The execution-style shooting death of a reportedly unarmed, handcuffed, 24-year-old Black man by police, has signs of becoming a new Ferguson, as the community demands justice, and city officials seek a federal investigation.
Jamar Clark was shot early Sunday morning following a struggle with police officers, according to the Guardian. Police claim Clark was involved in a domestic dispute, and returned to the scene after assaulting someone minutes earlier, “confronting paramedics and disrupting their ability to render aid” to the victim.
Eyewitnesses claim Clark was unarmed and handcuffed with his arms behind his back when he was shot in the head. From the outset, the police department claimed the man was not restrained. The two officers involved in the incident were placed on paid administrative leave, and their names will not be released until they meet with the Minnesota Department of Public Safety.
James Hill, Clark’s father, told The Associated Press that his son was shot once over his left eye. Already brain dead when he arrived at the hospital, Clark was removed from life support late last night, according to a Black Lives Matter spokesperson.
“We have been saying for a significant amount of time that Minneapolis is one bullet away from Ferguson,” said Jason Sole, chair of the Minneapolis NAACP’s criminal justice committee, noting many Black North Minneapolis residents are upset. “That bullet was fired last night. We want justice immediately,” he told Minnesota Public Radio News.
On Monday, Minneapolis Mayor Betsy Hodges said she wrote to the Civil Rights Division of the U.S. Department of Justice and the U.S. attorney for Minnesota requesting a federal investigation in the “interest of transparency and community confidence,” as USA Today reported. Mayor Hodges said the city needs “all the tools we have available to us,” even as the state Bureau of Criminal Apprehension is conducting a criminal investigation. According to the Guardian, Governor Mark Dayton agreed with the mayor’s decision.
“I want to acknowledge that this is a very difficult situation for everyone involved: For members of our community, members of the Minneapolis Police Department and their families, and for the people that are standing here beside me,” said Minneapolis Police Chief Janeé Harteau.
Harteau said the officers were not wearing body cameras, but did not speak to the availability of any surveillance or squad car video. However, ColorofChange says the entire event was likely captured by a nearby camera, but that the police refuse to release the footage. Noting #BlackLivesMatter activists have occupied the police station, the organization demands the release of the video and the names of the officers involved.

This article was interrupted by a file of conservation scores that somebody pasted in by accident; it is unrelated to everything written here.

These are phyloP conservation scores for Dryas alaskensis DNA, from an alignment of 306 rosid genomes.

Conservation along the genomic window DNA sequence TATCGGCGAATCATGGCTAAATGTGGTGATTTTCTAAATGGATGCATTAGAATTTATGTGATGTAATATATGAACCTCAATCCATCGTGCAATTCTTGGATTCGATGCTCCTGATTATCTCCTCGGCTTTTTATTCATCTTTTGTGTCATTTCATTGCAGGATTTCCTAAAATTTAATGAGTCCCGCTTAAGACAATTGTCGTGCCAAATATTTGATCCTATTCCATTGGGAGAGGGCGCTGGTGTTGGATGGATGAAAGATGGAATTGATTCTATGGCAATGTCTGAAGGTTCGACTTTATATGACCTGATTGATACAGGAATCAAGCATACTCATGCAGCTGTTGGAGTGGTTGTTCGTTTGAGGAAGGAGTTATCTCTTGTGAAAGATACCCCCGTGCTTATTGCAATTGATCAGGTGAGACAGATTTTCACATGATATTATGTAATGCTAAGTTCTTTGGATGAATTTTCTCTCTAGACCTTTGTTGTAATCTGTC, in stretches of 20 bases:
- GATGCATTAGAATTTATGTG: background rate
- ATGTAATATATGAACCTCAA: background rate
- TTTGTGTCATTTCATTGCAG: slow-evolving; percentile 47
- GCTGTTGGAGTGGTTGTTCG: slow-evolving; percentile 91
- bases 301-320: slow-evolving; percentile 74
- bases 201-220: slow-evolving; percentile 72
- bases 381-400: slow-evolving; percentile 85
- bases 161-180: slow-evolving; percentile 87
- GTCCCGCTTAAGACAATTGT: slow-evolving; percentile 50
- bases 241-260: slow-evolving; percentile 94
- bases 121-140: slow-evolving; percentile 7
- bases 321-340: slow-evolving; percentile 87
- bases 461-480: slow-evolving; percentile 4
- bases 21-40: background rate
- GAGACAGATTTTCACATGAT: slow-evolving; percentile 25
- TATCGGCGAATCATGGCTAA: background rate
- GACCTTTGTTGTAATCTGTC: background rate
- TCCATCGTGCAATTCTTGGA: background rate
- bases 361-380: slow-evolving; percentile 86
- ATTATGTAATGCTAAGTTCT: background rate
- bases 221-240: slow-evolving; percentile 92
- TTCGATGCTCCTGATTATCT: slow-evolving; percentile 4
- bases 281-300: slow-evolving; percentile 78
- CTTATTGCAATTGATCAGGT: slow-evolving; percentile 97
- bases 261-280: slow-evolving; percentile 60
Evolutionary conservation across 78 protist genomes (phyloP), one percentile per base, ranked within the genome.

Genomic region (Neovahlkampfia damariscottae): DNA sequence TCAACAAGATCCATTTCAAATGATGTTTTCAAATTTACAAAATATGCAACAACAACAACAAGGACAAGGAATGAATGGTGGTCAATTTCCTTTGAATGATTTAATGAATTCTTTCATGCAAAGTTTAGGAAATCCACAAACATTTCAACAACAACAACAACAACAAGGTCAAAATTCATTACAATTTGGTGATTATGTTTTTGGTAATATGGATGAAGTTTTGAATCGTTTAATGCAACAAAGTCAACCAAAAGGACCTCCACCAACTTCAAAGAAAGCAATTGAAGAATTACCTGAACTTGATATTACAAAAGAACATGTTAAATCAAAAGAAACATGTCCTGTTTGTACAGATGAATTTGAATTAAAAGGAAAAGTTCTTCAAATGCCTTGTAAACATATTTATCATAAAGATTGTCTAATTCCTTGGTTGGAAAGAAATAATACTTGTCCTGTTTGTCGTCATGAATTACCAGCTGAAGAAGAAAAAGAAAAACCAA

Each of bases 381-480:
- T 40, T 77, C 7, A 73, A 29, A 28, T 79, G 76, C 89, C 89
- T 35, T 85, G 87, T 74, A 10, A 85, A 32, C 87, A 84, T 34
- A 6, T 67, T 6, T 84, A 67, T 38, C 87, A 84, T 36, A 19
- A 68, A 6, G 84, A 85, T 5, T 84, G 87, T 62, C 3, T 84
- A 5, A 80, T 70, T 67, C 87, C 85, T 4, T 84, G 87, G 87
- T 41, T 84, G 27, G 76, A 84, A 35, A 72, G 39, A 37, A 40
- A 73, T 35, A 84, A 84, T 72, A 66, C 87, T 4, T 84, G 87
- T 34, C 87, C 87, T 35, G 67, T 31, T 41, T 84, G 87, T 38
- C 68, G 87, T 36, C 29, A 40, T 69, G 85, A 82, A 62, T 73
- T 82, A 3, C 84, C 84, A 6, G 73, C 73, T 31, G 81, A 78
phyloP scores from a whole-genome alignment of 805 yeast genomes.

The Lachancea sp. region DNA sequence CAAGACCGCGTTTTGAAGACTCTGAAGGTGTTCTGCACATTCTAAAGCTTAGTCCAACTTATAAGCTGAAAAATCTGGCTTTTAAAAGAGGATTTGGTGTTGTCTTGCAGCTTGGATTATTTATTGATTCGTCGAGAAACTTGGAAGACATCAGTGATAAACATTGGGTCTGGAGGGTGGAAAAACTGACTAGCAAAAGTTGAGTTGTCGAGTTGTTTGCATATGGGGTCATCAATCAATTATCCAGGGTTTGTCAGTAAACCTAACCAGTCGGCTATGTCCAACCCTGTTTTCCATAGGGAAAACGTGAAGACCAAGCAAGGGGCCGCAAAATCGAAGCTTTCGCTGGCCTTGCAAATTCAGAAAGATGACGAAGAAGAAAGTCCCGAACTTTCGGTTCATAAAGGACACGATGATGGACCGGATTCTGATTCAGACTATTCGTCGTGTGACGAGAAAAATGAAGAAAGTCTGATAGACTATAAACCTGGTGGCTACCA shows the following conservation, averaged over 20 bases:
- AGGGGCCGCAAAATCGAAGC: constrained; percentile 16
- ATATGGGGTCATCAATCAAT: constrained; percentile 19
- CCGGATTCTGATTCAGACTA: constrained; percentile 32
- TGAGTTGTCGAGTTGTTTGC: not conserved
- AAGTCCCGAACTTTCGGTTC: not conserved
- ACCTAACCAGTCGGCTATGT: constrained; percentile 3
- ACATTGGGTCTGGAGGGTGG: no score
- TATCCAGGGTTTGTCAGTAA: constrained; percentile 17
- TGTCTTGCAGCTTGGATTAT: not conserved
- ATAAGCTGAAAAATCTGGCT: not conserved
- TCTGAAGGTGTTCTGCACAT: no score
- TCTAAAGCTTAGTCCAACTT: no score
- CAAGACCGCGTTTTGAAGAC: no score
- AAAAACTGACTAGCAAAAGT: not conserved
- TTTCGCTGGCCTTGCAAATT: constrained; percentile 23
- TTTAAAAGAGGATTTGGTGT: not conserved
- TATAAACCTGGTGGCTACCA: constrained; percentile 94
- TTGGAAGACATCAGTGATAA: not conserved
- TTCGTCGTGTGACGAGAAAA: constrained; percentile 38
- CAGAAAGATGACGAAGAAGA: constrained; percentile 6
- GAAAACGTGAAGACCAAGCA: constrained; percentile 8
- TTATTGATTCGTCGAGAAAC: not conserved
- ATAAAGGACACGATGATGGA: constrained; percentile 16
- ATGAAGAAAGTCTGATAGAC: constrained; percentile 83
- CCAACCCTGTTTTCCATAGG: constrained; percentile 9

— ColorOfChange.org (@ColorOfChange) November 17, 2015
On Monday night, around 300 protesters blocked traffic and shut down I-94 northbound—51 people were arrested, including a reporter covering the protest.
— Minneapolis NAACP (@NAACPmpls) November 17, 2015
— Ali (@AfrikaAF) November 17, 2015
— Dave Jones (@kemba722) November 17, 2015
Good news everyone. No bail for those arrested, juveniles already released. Folks will be released as they’re processed. #Justice4Jamar
— Ryan Kennedy (@RKdoe) November 17, 2015
So unreal what the people in Minnesota are doing for my cousin Jamar right now! Wish I could be there. Thank you everyone #Justice4Jamar
— Tamara Hicks (@SlapperTee06) November 17, 2015
Minneapolis has previously witnessed tensions between the police and the Black community, with the 2013 death of Terrance Franklin, 22, a burglary suspect shot and killed by police. Community outrage and a civil lawsuit followed, however, the officers were not indicted. Last year, civil rights activist Al Flowers complained of being a police brutality victim as officers served a warrant to his relative’s home. This year, the city was selected to take part in a U.S. Department of Justice program to build trust between communities and law enforcement.
Mario Reed, Clark’s brother, told USA Today that Jamar had been trying to get his life back together.
“He was going to work every day,” Reed said. “I was dropping him off every day. He worked at the car wash in northeast Minneapolis and he was just getting his life back in order.”